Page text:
Aachen. Hagen. Deauville. Both literally and figuratively, Europe’s most prestigious international dressage competitions are a world away from northern Ontario. So how does a smalltown Canadian boy go from competing in local gymkhanas to dancing down centre line on Europe’s biggest stage? Hard work, big dreams, and making the right connections.
At least that’s what Ryan Torkkeli says, and he should know. The 40-year-old from Thunder Bay made international headlines this summer with his first CDI victory, a win in the Grand Prix Special at the CDI3* in Deauville, France.
Torkkeli’s remarkable journey began in his mid-teens when his sister decided not to attend a March Break riding camp at Barnyard Friends that their mother had registered her for. Ryan gladly took his sister’s spot and the rest, as they say, is history.
“I was completely hooked immediately,” Torkkeli recalls. “They run a petting zoo and have a bunch of horses, so I was in heaven. I wanted to spend all my time there.
“When I started competing, I was having the best time of my life at Quarter Horse shows and gymkhanas, but always leaned towards English riding. I was interested in both dressage and jumping, and one day a good friend told me that if I wanted to learn how to ride properly I should go to Europe. My fate was determined when I got a working student position with Catherine Haddad-Staller in Germany.”
He moved to Germany in 2001 and stayed for the next 11 years, riding, training, and soaking up all the knowledge and experience he could. In 2012 Torkkeli moved halfway around the world again, this time travelling to California with his husband, Thomas Walker, where they established their own business, Torkkeli-Walker Dressage. In 2019 the pair returned to Germany to ride for Ingetraud Bolz.
“I’ve known Ingetraud since 2004 so it was a familiar move for us,” he says. “Her daughter is the same age as me and was on the German B squad while we both trained with Dieter Laugks. I worked for Dieter from 2004 to 2010 and have been training with him again for the past two-and-and-half years. He has truly taught me to be a competitor. I’ve always been competitive, but Dieter has an incredible way of creating real competitors. He took me to my first Prix St. George many years ago and then coached me to my first Grand Prix, and this year I had my first CDI win on Sternenwanderer.”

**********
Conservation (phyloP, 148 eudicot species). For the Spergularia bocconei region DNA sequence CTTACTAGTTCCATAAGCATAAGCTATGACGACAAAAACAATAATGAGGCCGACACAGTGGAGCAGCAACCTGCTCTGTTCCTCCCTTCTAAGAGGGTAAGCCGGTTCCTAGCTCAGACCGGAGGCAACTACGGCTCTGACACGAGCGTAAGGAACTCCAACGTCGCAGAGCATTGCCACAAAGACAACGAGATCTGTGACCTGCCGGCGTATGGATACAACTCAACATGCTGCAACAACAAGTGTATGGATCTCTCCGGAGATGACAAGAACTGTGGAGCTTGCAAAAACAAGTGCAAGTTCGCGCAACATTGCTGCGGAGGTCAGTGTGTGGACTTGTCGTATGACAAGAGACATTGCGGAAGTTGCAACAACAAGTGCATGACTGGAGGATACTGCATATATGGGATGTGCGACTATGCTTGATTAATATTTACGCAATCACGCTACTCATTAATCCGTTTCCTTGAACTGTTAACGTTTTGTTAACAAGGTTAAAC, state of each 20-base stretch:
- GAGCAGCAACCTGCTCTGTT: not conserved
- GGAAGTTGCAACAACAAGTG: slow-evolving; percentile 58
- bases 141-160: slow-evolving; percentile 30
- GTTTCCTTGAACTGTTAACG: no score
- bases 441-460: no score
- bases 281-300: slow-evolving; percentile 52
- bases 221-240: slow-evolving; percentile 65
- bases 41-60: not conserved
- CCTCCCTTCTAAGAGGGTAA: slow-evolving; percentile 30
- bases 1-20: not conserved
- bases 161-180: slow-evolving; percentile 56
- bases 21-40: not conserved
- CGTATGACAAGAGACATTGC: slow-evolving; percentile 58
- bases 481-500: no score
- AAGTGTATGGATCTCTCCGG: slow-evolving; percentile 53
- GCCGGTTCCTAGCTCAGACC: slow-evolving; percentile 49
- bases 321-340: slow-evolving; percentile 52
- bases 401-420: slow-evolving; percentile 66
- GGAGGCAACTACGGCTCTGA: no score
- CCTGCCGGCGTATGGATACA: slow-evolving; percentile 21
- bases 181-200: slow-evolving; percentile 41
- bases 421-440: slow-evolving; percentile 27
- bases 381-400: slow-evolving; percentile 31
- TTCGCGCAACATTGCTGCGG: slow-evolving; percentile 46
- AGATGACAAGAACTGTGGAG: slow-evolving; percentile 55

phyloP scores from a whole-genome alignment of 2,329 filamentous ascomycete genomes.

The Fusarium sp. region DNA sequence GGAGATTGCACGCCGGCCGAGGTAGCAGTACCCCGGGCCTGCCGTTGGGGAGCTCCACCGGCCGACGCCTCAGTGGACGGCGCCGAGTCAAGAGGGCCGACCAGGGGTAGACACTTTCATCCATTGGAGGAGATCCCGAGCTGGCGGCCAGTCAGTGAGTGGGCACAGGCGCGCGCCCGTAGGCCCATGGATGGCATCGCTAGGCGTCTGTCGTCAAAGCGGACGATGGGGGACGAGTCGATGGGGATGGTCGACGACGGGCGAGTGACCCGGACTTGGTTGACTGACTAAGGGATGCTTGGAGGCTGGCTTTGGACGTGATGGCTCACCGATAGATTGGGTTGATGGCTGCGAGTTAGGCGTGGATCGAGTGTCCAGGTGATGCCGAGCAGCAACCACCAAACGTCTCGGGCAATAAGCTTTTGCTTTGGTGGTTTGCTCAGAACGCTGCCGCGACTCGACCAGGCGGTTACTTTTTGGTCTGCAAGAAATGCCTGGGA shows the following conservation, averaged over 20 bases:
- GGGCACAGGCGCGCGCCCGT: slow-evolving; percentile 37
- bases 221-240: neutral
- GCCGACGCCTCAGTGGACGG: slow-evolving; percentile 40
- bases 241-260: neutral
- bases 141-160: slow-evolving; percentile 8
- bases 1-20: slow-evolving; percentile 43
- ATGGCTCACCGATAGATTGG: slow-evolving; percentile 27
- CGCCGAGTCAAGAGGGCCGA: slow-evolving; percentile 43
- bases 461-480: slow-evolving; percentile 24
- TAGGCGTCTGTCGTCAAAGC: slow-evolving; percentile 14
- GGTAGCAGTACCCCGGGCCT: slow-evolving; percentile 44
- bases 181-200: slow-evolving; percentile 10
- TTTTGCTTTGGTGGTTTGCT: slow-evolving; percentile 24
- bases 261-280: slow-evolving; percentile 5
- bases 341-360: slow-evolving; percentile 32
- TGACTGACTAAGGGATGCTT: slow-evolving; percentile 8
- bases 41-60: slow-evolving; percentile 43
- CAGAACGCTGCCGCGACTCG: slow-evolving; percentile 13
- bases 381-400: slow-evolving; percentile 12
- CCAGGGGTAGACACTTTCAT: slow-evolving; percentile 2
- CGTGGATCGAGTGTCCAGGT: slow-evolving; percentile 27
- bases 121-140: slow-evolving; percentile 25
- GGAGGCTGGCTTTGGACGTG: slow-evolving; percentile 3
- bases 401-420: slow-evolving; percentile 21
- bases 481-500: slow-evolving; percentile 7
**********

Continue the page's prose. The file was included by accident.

While that CDI victory in France this past summer ranks at the top of Torkkeli’s career highlights, he’s very proud of his other significant achievements, including earning his German gold medal and becoming a licensed truck driver so he could drive the horse lorry to and from shows.
“That was a lot of work!” he laughs.
Torkkeli feels lucky to be working with a number of talented horses, including Sternenwanderer, a 15-year-old Rheinlander gelding owned by Bolz and Laugks.
“I’ve known him since he was three, but took over the reins just over two years ago. He was trained by Dieter since he was a young horse, so it was a natural fit when I started riding him. I have quite a few other special horses, including Fantastic Snoop Dog. I’ve competed him successfully at the PSG level and we are working hard towards our Grand Prix debut. As well I’m working with several young ones that I’m really enjoying bringing up the levels right now.”
What’s next on the horizon for Ryan Torkkeli? Competing in Hagen and Aachen (where Canada will also have a team in the Nations Cup) later this month.
“I am very honored to ride at both competitions, as they are two of the greatest shows in the world. Of course I’ve always wanted to ride there, and I have to pinch myself that it will become reality,” he says. “My long-term goal is to have happy horses and to enjoy riding them. Of course, the world championships or Olympics would be a bonus, but my journey has already been so amazing and I’ve had such a great time every step of the way. That’s what counts the most.”